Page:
Despite Lewis’ claims, Detective Steven Blair of the Boston Police Department confirmed last year  that the will of Babe Ruth was on a 1999 list of seventeen documents that the will-thief, Joe Schnabel, admitted to taking.  Original stolen wills and fragments cut from those original documents have surfaced in the hobby for the past fifteen years.

(Top) A 1999 SCD article about the missing Radbourn will. (Bottom) The signature of "Old Hoss" Radbourn from his last will and testament.

MastroNet offered the stolen will of Ned Hanlon in 2000 and dealer and PSA authenticator, Kevin Keating, offered for sale a Hanlon signature cut from legal documents associated with his will.  Keating also recently offered for $6,500 a document signed by George Wright that was removed from the probate file of his wife Abby Wright.  Joe Schnabel had already admitted to stealing the wills and accompanying probate documents of Abby and George Wright, which were discovered being sold by Lelands auction house.  Boston title examiner Michael Bowlby was the first person to determine the wills were stolen in October of 1998, and notified the Register of Deeds at the Suffolk County Probate Court, Richard Iannella.

An FBI probe ensued and sources indicate that investigators also questioned collector Barry Halper to see if he knew of any other wills in the marketplace.  Halper denied having knowledge of any stolen wills but it is clear that he lied to investigators.  In a 1982 interview with Sports Illustrated, Halper revealed that he owned the last will and testament of Hall of Famer Tommy McCarthy, which was stolen from the probate court in Boston and still in his possession at the time he was questioned.

One of the most valuable wills sold by Schnabel through his fence, New Jersey memorabilia dealer, Jack Heir, was an 1895 document signed by Boston pitcher “Old Hoss” Radbourn, which changed hands for close to $20,000.  That document has also been recovered and is currently safe and sound at the McClean County Probate Court in Illinois.

Another important document constituting the codicil of the  last will and testament of the “Father of Professional Baseball,” Harry Wright, was stolen from the Philadelphia probate court and in 1998 was sold by Hunt Auctions of Exton, PA.  Hunt placed a pre-auction estimate on the document at “$6,000-$8,000.”  The Wright will is still missing as are thousands of other Wright related documents stolen from the New York Public Library and the focus of another FBI investigation.

The recent court documents filed with the New York County clerk indicate that Mark Lewis did not appear in court to contest New York State’s claim that the Babe Ruth will was the property of the Surrogate’s Court.

When told of the New York Attorney General’s recovery of her father’s last will and testament, the Babe’s daughter, Julia Ruth Stevens said, “I am so glad that they got that back, I just can’t believe someone would steal Daddy’s will.”

The Babe’s granddaughter, Linda Ruth Tosetti, was also pleased with the news of the recovery and told us, “I am ecstatic that justice was done and my grandfather Babe Ruth’s will was returned to the Surrogate Court of New York. I thank Hon. Marilyn Sugarman for her wisdom and judgment in this matter. I also want to thank the Attorney General of New York State, and Governor Andrew Cuomo for their persistence and the FBI for their due diligence.  I have hope that this will set a president for future hearings on the theft of other treasures.”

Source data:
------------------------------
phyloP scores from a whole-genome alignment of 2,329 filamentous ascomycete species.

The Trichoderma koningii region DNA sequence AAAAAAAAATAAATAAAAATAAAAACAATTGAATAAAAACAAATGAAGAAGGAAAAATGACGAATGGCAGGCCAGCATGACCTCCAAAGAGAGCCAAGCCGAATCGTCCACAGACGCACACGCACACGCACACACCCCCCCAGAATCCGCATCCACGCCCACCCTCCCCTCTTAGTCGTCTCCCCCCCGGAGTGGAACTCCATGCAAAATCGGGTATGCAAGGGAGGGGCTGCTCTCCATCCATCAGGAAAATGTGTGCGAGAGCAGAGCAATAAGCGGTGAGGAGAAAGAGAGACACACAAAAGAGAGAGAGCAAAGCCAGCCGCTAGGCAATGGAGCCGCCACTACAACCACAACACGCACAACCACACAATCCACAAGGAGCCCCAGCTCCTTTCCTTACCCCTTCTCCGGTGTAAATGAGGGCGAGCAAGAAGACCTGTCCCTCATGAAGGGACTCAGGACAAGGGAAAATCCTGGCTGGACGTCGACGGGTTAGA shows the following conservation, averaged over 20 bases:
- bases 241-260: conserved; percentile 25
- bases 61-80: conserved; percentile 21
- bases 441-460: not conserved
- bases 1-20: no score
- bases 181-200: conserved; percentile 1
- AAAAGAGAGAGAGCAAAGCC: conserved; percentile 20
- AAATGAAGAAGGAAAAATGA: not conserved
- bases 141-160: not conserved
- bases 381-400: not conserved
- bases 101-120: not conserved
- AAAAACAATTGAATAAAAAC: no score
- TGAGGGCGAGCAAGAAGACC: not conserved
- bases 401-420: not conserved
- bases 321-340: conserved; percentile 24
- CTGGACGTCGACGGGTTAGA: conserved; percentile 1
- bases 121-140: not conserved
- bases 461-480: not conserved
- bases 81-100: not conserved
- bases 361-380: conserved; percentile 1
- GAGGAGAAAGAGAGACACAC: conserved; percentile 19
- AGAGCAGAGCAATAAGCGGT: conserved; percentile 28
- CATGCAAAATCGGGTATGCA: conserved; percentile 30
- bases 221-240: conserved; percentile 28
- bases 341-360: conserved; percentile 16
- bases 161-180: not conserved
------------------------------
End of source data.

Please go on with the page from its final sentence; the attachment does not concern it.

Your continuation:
One of the other stolen treasures that is still missing from the court house files is the Babe’s 1925 separation from his first wife.  That document was also owned by Barry Halper,  but it appears to have vanished sometime before the 1999 Sotheby’s sale of the deceased Yankee limited partner’s collection.

Although Mark Lewis has also admitted to once owning the stolen will of Jackie Robinson, there have been no formal attempts made to recover the will of the Brooklyn Dodger who broke baseball’s color barrier.

By Peter J. Nash

August 15, 2012

This NYPL stamp was revealed on the reverse of the Red Stocking trade card offered at auction.

-The Feds confiscated a circa 1869-70 Red Stockings Peck & Snyder trade card (estimated to be worth $20,000 to $40.000) from Legendary Auctions’ sale at the National in Baltimore. It was examined after it was reported that the reverse of the card exhibited a faint remnant of a New York Public Library stamp as well as evidence of a faint numeral handwritten in the corner denoting its storage box number at the Fifth Ave. branch of the library.

(Correction: Legendary Auctions has informed us that the card was not confiscated.  It was sent back to the consignor who will deal directly with the authorities regarding the return to the library.)

-Jimmy Spence actually assisted as the authorities took time off scrutinizing his work to use JSAs spectrograph contraption to confirm that the NYPL stamp was on the reverse, as it reportedly “lit up” under the lights (see image of stamp discovered on reverse).

So far, this is the second Red Stocking trade card that the FBI has recovered for the NYPL.  Another was recovered a few years ago that had no evidence of a stamp on the back of the card. That card was returned, as well as a CDV of sporting goods king Andrew Peck and a cabinet card of Harry Wright (both showing traces of vandalized NYPL stamps on the reverse, as well as the handwritten box number numerals.)